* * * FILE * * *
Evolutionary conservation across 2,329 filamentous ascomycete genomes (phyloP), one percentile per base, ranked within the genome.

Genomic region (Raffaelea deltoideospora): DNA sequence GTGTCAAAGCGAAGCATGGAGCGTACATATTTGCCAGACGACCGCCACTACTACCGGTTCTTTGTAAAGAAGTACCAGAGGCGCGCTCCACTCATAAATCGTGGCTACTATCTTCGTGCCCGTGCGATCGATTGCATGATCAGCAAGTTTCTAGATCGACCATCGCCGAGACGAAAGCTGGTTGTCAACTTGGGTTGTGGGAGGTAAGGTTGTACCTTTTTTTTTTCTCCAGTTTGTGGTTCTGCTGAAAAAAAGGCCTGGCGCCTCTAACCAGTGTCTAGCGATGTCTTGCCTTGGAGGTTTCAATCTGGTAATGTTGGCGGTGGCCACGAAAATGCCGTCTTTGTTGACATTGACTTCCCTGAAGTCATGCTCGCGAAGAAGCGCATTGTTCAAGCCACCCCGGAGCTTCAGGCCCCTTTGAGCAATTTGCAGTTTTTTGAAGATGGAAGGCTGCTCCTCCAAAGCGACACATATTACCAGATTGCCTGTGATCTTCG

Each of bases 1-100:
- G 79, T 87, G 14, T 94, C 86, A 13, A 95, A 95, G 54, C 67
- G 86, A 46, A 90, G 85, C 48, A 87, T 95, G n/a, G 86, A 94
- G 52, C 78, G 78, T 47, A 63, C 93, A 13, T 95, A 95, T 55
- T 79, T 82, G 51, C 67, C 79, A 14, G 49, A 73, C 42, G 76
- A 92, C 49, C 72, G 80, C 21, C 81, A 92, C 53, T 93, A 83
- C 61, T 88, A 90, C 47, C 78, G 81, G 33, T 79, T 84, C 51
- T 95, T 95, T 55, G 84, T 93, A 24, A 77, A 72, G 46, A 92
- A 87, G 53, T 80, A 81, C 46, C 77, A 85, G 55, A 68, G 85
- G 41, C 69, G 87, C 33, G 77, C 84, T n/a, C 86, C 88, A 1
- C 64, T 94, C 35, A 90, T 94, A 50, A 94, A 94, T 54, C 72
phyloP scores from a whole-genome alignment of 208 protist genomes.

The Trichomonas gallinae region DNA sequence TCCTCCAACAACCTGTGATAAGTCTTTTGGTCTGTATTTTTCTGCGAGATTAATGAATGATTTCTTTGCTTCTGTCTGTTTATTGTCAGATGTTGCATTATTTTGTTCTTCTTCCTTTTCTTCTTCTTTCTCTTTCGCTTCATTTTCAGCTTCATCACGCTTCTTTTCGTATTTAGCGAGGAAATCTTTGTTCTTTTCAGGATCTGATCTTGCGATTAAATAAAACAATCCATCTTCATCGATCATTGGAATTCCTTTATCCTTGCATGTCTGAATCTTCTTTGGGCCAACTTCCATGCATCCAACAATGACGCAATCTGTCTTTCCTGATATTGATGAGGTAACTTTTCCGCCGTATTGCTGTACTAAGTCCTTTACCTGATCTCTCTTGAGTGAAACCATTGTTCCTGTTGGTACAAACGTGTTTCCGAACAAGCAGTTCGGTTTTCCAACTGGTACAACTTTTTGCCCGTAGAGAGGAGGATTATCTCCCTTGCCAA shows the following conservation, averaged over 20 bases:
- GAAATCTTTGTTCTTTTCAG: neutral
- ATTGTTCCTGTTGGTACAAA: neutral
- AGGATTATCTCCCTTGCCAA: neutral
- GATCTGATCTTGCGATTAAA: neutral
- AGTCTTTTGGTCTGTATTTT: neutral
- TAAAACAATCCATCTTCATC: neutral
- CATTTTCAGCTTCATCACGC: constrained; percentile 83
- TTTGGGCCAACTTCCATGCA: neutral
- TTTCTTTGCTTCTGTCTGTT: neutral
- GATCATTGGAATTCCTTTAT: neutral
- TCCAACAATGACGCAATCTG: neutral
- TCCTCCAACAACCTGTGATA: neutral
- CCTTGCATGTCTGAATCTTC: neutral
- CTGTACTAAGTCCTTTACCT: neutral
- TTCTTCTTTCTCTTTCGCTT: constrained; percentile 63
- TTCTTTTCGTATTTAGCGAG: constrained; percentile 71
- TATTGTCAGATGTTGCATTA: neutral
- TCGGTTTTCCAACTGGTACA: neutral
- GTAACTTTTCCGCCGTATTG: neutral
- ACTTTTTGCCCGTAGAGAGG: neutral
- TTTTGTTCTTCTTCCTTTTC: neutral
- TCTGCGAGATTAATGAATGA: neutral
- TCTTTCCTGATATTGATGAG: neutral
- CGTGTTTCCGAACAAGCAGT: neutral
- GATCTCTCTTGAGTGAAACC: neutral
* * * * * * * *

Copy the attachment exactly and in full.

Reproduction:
Evolutionary conservation across 2,329 filamentous ascomycete genomes (phyloP), one percentile per base, ranked within the genome.

Genomic region (Raffaelea deltoideospora): DNA sequence GTGTCAAAGCGAAGCATGGAGCGTACATATTTGCCAGACGACCGCCACTACTACCGGTTCTTTGTAAAGAAGTACCAGAGGCGCGCTCCACTCATAAATCGTGGCTACTATCTTCGTGCCCGTGCGATCGATTGCATGATCAGCAAGTTTCTAGATCGACCATCGCCGAGACGAAAGCTGGTTGTCAACTTGGGTTGTGGGAGGTAAGGTTGTACCTTTTTTTTTTCTCCAGTTTGTGGTTCTGCTGAAAAAAAGGCCTGGCGCCTCTAACCAGTGTCTAGCGATGTCTTGCCTTGGAGGTTTCAATCTGGTAATGTTGGCGGTGGCCACGAAAATGCCGTCTTTGTTGACATTGACTTCCCTGAAGTCATGCTCGCGAAGAAGCGCATTGTTCAAGCCACCCCGGAGCTTCAGGCCCCTTTGAGCAATTTGCAGTTTTTTGAAGATGGAAGGCTGCTCCTCCAAAGCGACACATATTACCAGATTGCCTGTGATCTTCG

Each of bases 1-100:
- G 79, T 87, G 14, T 94, C 86, A 13, A 95, A 95, G 54, C 67
- G 86, A 46, A 90, G 85, C 48, A 87, T 95, G n/a, G 86, A 94
- G 52, C 78, G 78, T 47, A 63, C 93, A 13, T 95, A 95, T 55
- T 79, T 82, G 51, C 67, C 79, A 14, G 49, A 73, C 42, G 76
- A 92, C 49, C 72, G 80, C 21, C 81, A 92, C 53, T 93, A 83
- C 61, T 88, A 90, C 47, C 78, G 81, G 33, T 79, T 84, C 51
- T 95, T 95, T 55, G 84, T 93, A 24, A 77, A 72, G 46, A 92
- A 87, G 53, T 80, A 81, C 46, C 77, A 85, G 55, A 68, G 85
- G 41, C 69, G 87, C 33, G 77, C 84, T n/a, C 86, C 88, A 1
- C 64, T 94, C 35, A 90, T 94, A 50, A 94, A 94, T 54, C 72
phyloP scores from a whole-genome alignment of 208 protist genomes.

The Trichomonas gallinae region DNA sequence TCCTCCAACAACCTGTGATAAGTCTTTTGGTCTGTATTTTTCTGCGAGATTAATGAATGATTTCTTTGCTTCTGTCTGTTTATTGTCAGATGTTGCATTATTTTGTTCTTCTTCCTTTTCTTCTTCTTTCTCTTTCGCTTCATTTTCAGCTTCATCACGCTTCTTTTCGTATTTAGCGAGGAAATCTTTGTTCTTTTCAGGATCTGATCTTGCGATTAAATAAAACAATCCATCTTCATCGATCATTGGAATTCCTTTATCCTTGCATGTCTGAATCTTCTTTGGGCCAACTTCCATGCATCCAACAATGACGCAATCTGTCTTTCCTGATATTGATGAGGTAACTTTTCCGCCGTATTGCTGTACTAAGTCCTTTACCTGATCTCTCTTGAGTGAAACCATTGTTCCTGTTGGTACAAACGTGTTTCCGAACAAGCAGTTCGGTTTTCCAACTGGTACAACTTTTTGCCCGTAGAGAGGAGGATTATCTCCCTTGCCAA shows the following conservation, averaged over 20 bases:
- GAAATCTTTGTTCTTTTCAG: neutral
- ATTGTTCCTGTTGGTACAAA: neutral
- AGGATTATCTCCCTTGCCAA: neutral
- GATCTGATCTTGCGATTAAA: neutral
- AGTCTTTTGGTCTGTATTTT: neutral
- TAAAACAATCCATCTTCATC: neutral
- CATTTTCAGCTTCATCACGC: constrained; percentile 83
- TTTGGGCCAACTTCCATGCA: neutral
- TTTCTTTGCTTCTGTCTGTT: neutral
- GATCATTGGAATTCCTTTAT: neutral
- TCCAACAATGACGCAATCTG: neutral
- TCCTCCAACAACCTGTGATA: neutral
- CCTTGCATGTCTGAATCTTC: neutral
- CTGTACTAAGTCCTTTACCT: neutral
- TTCTTCTTTCTCTTTCGCTT: constrained; percentile 63
- TTCTTTTCGTATTTAGCGAG: constrained; percentile 71
- TATTGTCAGATGTTGCATTA: neutral
- TCGGTTTTCCAACTGGTACA: neutral
- GTAACTTTTCCGCCGTATTG: neutral
- ACTTTTTGCCCGTAGAGAGG: neutral
- TTTTGTTCTTCTTCCTTTTC: neutral
- TCTGCGAGATTAATGAATGA: neutral
- TCTTTCCTGATATTGATGAG: neutral
- CGTGTTTCCGAACAAGCAGT: neutral
- GATCTCTCTTGAGTGAAACC: neutral